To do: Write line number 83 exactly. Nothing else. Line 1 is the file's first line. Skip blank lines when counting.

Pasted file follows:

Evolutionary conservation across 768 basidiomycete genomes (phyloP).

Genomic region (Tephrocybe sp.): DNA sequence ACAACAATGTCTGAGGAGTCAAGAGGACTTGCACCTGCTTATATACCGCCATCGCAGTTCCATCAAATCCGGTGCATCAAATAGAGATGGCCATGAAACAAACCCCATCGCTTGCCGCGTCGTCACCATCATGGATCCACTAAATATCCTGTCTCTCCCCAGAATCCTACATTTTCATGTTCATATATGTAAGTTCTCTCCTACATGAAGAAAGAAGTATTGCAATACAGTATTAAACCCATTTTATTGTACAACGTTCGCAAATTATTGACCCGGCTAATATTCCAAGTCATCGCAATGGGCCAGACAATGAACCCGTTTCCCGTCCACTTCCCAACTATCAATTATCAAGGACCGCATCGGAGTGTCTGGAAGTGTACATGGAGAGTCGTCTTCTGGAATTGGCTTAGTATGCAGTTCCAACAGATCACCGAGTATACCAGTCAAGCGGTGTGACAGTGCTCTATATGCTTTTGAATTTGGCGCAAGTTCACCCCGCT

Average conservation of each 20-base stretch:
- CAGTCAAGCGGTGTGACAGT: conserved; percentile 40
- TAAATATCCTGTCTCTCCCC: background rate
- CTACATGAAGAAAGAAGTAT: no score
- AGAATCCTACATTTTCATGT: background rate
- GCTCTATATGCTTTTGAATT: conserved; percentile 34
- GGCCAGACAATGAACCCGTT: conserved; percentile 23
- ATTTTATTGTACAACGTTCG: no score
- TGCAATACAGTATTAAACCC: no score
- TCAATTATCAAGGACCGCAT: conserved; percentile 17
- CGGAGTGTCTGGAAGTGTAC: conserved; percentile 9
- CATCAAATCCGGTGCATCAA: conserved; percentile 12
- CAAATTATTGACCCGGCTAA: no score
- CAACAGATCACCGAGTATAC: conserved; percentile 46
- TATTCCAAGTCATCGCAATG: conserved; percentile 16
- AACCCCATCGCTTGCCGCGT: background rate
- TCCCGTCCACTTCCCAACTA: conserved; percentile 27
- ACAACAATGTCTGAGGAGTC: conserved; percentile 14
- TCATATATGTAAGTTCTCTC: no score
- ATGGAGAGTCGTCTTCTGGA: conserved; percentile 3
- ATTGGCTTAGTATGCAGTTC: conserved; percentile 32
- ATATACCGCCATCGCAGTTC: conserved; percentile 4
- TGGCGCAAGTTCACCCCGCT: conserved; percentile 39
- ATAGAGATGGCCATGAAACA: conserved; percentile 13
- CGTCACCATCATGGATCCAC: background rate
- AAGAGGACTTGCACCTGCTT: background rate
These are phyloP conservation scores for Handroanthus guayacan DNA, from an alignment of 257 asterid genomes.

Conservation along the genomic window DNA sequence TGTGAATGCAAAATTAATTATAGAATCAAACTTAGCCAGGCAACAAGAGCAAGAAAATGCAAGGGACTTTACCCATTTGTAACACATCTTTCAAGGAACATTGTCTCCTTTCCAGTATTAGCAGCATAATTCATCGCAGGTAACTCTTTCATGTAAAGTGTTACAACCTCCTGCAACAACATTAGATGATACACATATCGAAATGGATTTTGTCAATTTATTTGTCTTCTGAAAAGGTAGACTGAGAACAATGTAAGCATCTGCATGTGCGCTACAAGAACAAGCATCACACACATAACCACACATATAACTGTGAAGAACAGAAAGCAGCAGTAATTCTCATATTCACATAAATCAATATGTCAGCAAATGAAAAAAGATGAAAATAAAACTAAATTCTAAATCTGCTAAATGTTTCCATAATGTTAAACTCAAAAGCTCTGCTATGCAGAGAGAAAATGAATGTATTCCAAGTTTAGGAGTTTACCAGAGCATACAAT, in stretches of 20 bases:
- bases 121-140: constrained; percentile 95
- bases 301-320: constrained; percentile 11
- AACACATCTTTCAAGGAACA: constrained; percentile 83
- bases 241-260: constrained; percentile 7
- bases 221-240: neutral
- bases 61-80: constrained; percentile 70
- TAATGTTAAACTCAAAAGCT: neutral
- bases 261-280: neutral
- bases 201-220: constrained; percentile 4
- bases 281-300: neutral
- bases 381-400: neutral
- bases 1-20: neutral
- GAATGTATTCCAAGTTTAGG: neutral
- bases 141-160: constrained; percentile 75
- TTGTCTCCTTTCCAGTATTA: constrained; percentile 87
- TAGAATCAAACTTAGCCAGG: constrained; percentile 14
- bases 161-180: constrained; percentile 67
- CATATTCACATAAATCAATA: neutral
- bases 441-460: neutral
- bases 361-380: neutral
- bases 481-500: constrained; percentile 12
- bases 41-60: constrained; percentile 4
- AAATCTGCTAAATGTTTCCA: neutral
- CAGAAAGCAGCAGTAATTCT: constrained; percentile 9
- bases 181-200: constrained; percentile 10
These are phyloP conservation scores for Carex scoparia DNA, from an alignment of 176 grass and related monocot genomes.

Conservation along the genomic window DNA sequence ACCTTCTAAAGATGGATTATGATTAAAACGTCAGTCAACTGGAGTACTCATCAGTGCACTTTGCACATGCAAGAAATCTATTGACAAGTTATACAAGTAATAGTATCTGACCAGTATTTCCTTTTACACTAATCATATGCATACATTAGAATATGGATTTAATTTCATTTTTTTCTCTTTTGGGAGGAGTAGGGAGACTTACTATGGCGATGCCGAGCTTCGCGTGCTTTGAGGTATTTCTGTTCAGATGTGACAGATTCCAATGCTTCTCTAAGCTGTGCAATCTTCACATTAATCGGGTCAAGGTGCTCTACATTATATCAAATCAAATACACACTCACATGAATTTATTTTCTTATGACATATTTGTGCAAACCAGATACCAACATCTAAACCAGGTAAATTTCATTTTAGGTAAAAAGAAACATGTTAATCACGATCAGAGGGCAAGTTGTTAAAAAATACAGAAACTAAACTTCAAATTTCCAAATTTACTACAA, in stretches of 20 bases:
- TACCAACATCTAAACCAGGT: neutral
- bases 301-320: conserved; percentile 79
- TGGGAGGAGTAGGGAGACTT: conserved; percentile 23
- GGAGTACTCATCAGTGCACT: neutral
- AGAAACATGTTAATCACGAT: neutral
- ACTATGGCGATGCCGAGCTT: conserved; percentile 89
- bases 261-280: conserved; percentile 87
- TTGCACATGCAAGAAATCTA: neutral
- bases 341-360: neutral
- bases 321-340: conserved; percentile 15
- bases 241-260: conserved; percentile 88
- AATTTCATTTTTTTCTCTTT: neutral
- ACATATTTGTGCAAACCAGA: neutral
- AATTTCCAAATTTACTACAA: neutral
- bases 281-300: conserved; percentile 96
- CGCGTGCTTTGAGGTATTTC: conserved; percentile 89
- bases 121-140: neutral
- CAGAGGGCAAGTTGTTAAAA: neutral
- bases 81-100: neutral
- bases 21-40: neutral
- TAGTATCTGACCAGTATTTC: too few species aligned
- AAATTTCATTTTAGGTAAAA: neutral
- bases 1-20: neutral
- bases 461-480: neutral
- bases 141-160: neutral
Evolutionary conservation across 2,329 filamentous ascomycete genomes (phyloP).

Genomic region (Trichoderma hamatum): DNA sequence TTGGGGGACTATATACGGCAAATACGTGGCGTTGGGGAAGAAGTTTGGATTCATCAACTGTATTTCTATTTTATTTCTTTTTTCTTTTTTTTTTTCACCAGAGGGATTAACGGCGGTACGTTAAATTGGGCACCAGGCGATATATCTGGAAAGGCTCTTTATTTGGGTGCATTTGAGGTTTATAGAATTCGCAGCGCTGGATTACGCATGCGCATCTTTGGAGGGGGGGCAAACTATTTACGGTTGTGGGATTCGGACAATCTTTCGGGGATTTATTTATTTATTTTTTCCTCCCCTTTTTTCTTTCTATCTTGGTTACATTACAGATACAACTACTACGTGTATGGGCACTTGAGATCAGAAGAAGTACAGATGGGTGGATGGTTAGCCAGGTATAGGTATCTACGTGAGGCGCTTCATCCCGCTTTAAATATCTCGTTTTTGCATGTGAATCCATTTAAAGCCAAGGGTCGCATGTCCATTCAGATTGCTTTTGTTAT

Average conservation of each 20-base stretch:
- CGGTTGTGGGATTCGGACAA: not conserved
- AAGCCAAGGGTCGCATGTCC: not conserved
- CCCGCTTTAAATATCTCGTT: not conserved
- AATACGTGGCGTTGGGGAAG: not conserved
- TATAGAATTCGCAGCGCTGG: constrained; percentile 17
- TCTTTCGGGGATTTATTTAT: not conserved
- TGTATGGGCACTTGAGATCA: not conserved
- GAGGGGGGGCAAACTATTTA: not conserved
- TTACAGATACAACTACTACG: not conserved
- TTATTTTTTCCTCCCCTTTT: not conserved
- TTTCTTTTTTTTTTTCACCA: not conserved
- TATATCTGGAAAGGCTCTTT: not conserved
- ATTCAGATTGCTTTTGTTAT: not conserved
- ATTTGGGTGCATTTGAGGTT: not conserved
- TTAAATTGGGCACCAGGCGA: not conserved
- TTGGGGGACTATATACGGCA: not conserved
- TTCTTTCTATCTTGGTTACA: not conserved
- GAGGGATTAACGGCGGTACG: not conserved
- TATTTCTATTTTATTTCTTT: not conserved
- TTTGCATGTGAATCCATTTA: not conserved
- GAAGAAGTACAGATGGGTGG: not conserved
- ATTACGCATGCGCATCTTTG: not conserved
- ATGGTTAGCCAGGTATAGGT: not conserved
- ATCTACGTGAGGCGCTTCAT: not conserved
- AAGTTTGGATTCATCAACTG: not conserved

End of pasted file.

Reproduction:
Evolutionary conservation across 2,329 filamentous ascomycete genomes (phyloP).